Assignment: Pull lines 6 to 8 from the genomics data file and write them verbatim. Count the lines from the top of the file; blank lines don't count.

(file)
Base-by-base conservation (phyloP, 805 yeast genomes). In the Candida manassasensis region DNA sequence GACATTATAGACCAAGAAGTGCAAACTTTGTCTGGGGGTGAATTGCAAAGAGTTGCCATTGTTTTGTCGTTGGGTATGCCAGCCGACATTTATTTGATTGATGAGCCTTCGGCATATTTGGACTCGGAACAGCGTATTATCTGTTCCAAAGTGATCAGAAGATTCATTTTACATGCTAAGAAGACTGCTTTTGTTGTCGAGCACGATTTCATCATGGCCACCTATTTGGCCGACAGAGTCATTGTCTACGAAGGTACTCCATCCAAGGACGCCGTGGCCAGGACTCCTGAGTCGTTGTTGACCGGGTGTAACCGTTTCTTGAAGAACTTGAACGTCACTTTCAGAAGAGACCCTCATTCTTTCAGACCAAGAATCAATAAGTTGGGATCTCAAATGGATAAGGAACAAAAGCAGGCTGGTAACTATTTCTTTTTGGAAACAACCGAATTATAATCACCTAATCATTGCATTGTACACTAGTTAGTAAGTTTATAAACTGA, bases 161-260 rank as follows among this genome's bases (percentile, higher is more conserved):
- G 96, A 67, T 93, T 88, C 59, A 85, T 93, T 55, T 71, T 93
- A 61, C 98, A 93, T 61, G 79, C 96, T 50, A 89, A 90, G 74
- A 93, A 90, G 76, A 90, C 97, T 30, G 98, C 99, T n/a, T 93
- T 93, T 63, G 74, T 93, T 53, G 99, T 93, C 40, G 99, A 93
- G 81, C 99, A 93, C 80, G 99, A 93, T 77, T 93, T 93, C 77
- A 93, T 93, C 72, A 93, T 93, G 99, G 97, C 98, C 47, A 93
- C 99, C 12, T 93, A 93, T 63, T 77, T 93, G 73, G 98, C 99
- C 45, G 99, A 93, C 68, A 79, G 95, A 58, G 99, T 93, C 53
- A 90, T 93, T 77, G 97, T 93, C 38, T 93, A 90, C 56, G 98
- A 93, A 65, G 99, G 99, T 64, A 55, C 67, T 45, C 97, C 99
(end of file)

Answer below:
- G 81, C 99, A 93, C 80, G 99, A 93, T 77, T 93, T 93, C 77
- A 93, T 93, C 72, A 93, T 93, G 99, G 97, C 98, C 47, A 93
- C 99, C 12, T 93, A 93, T 63, T 77, T 93, G 73, G 98, C 99